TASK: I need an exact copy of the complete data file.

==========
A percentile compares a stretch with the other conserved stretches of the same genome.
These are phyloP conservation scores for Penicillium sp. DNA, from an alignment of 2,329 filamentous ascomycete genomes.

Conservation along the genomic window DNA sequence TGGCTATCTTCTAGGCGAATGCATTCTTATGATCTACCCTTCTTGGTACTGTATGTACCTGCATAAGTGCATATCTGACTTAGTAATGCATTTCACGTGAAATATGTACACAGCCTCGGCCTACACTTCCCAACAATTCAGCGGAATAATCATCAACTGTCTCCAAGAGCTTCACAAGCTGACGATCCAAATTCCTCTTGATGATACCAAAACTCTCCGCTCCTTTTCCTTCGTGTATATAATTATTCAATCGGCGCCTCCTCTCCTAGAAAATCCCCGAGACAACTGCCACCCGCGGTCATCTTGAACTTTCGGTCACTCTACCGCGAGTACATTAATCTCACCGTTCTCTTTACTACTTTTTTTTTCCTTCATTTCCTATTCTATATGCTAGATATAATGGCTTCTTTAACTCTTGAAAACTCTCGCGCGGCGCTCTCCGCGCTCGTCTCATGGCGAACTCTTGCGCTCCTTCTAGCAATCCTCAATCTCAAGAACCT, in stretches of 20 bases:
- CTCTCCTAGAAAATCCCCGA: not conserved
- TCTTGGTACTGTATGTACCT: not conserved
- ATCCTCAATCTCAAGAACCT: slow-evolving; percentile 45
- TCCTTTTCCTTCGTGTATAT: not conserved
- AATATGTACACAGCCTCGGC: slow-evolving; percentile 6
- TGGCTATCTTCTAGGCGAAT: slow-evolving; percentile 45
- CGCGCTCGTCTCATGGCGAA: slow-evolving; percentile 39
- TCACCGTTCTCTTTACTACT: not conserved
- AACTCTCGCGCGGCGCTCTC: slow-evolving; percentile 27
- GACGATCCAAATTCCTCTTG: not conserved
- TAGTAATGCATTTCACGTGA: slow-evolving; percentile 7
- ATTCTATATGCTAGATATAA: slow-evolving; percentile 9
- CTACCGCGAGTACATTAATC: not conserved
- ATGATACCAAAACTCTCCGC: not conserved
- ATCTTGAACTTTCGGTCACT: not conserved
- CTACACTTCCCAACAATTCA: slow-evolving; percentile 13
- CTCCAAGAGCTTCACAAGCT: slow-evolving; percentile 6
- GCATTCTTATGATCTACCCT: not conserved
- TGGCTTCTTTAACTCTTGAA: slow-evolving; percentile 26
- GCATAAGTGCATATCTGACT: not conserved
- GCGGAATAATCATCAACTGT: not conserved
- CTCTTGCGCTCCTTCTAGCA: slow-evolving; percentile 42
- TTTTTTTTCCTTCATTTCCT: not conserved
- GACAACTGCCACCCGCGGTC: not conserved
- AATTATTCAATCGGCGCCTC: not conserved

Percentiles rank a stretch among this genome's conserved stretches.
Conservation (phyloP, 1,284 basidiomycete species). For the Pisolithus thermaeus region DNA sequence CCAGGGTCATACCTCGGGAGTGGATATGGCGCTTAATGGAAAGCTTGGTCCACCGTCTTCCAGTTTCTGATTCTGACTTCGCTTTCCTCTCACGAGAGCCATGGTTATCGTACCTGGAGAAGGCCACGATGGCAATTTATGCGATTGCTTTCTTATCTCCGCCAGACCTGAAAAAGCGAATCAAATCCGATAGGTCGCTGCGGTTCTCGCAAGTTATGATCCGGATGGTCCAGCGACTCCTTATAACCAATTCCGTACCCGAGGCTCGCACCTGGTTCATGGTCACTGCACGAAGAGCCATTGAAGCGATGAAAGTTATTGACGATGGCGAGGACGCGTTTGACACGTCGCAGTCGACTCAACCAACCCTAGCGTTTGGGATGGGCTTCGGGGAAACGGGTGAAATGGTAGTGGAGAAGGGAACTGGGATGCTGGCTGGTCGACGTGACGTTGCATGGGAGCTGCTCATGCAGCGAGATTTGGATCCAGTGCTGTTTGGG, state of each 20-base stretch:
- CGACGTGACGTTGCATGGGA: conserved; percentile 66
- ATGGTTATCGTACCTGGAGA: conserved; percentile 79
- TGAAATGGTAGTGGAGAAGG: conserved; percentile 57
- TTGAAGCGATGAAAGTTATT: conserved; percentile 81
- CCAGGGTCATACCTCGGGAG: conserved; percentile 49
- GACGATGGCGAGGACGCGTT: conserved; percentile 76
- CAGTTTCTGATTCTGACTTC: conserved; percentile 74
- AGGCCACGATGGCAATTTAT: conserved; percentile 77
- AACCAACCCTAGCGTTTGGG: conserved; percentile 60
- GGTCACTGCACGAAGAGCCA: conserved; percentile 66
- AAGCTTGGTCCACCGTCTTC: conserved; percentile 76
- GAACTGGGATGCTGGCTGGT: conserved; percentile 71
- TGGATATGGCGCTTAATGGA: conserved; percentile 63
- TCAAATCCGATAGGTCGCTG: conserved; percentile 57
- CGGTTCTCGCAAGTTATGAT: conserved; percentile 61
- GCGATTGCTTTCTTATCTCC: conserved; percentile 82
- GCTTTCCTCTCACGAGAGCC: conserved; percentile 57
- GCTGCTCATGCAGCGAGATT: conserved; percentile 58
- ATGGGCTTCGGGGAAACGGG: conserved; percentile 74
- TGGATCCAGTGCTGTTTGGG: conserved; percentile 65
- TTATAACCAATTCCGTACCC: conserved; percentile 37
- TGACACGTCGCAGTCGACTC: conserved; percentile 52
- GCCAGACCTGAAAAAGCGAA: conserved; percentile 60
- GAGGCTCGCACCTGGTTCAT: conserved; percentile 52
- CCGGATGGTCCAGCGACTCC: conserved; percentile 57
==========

A percentile compares a stretch with the other conserved stretches of the same genome.
These are phyloP conservation scores for Penicillium sp. DNA, from an alignment of 2,329 filamentous ascomycete genomes.

Conservation along the genomic window DNA sequence TGGCTATCTTCTAGGCGAATGCATTCTTATGATCTACCCTTCTTGGTACTGTATGTACCTGCATAAGTGCATATCTGACTTAGTAATGCATTTCACGTGAAATATGTACACAGCCTCGGCCTACACTTCCCAACAATTCAGCGGAATAATCATCAACTGTCTCCAAGAGCTTCACAAGCTGACGATCCAAATTCCTCTTGATGATACCAAAACTCTCCGCTCCTTTTCCTTCGTGTATATAATTATTCAATCGGCGCCTCCTCTCCTAGAAAATCCCCGAGACAACTGCCACCCGCGGTCATCTTGAACTTTCGGTCACTCTACCGCGAGTACATTAATCTCACCGTTCTCTTTACTACTTTTTTTTTCCTTCATTTCCTATTCTATATGCTAGATATAATGGCTTCTTTAACTCTTGAAAACTCTCGCGCGGCGCTCTCCGCGCTCGTCTCATGGCGAACTCTTGCGCTCCTTCTAGCAATCCTCAATCTCAAGAACCT, in stretches of 20 bases:
- CTCTCCTAGAAAATCCCCGA: not conserved
- TCTTGGTACTGTATGTACCT: not conserved
- ATCCTCAATCTCAAGAACCT: slow-evolving; percentile 45
- TCCTTTTCCTTCGTGTATAT: not conserved
- AATATGTACACAGCCTCGGC: slow-evolving; percentile 6
- TGGCTATCTTCTAGGCGAAT: slow-evolving; percentile 45
- CGCGCTCGTCTCATGGCGAA: slow-evolving; percentile 39
- TCACCGTTCTCTTTACTACT: not conserved
- AACTCTCGCGCGGCGCTCTC: slow-evolving; percentile 27
- GACGATCCAAATTCCTCTTG: not conserved
- TAGTAATGCATTTCACGTGA: slow-evolving; percentile 7
- ATTCTATATGCTAGATATAA: slow-evolving; percentile 9
- CTACCGCGAGTACATTAATC: not conserved
- ATGATACCAAAACTCTCCGC: not conserved
- ATCTTGAACTTTCGGTCACT: not conserved
- CTACACTTCCCAACAATTCA: slow-evolving; percentile 13
- CTCCAAGAGCTTCACAAGCT: slow-evolving; percentile 6
- GCATTCTTATGATCTACCCT: not conserved
- TGGCTTCTTTAACTCTTGAA: slow-evolving; percentile 26
- GCATAAGTGCATATCTGACT: not conserved
- GCGGAATAATCATCAACTGT: not conserved
- CTCTTGCGCTCCTTCTAGCA: slow-evolving; percentile 42
- TTTTTTTTCCTTCATTTCCT: not conserved
- GACAACTGCCACCCGCGGTC: not conserved
- AATTATTCAATCGGCGCCTC: not conserved

Percentiles rank a stretch among this genome's conserved stretches.
Conservation (phyloP, 1,284 basidiomycete species). For the Pisolithus thermaeus region DNA sequence CCAGGGTCATACCTCGGGAGTGGATATGGCGCTTAATGGAAAGCTTGGTCCACCGTCTTCCAGTTTCTGATTCTGACTTCGCTTTCCTCTCACGAGAGCCATGGTTATCGTACCTGGAGAAGGCCACGATGGCAATTTATGCGATTGCTTTCTTATCTCCGCCAGACCTGAAAAAGCGAATCAAATCCGATAGGTCGCTGCGGTTCTCGCAAGTTATGATCCGGATGGTCCAGCGACTCCTTATAACCAATTCCGTACCCGAGGCTCGCACCTGGTTCATGGTCACTGCACGAAGAGCCATTGAAGCGATGAAAGTTATTGACGATGGCGAGGACGCGTTTGACACGTCGCAGTCGACTCAACCAACCCTAGCGTTTGGGATGGGCTTCGGGGAAACGGGTGAAATGGTAGTGGAGAAGGGAACTGGGATGCTGGCTGGTCGACGTGACGTTGCATGGGAGCTGCTCATGCAGCGAGATTTGGATCCAGTGCTGTTTGGG, state of each 20-base stretch:
- CGACGTGACGTTGCATGGGA: conserved; percentile 66
- ATGGTTATCGTACCTGGAGA: conserved; percentile 79
- TGAAATGGTAGTGGAGAAGG: conserved; percentile 57
- TTGAAGCGATGAAAGTTATT: conserved; percentile 81
- CCAGGGTCATACCTCGGGAG: conserved; percentile 49
- GACGATGGCGAGGACGCGTT: conserved; percentile 76
- CAGTTTCTGATTCTGACTTC: conserved; percentile 74
- AGGCCACGATGGCAATTTAT: conserved; percentile 77
- AACCAACCCTAGCGTTTGGG: conserved; percentile 60
- GGTCACTGCACGAAGAGCCA: conserved; percentile 66
- AAGCTTGGTCCACCGTCTTC: conserved; percentile 76
- GAACTGGGATGCTGGCTGGT: conserved; percentile 71
- TGGATATGGCGCTTAATGGA: conserved; percentile 63
- TCAAATCCGATAGGTCGCTG: conserved; percentile 57
- CGGTTCTCGCAAGTTATGAT: conserved; percentile 61
- GCGATTGCTTTCTTATCTCC: conserved; percentile 82
- GCTTTCCTCTCACGAGAGCC: conserved; percentile 57
- GCTGCTCATGCAGCGAGATT: conserved; percentile 58
- ATGGGCTTCGGGGAAACGGG: conserved; percentile 74
- TGGATCCAGTGCTGTTTGGG: conserved; percentile 65
- TTATAACCAATTCCGTACCC: conserved; percentile 37
- TGACACGTCGCAGTCGACTC: conserved; percentile 52
- GCCAGACCTGAAAAAGCGAA: conserved; percentile 60
- GAGGCTCGCACCTGGTTCAT: conserved; percentile 52
- CCGGATGGTCCAGCGACTCC: conserved; percentile 57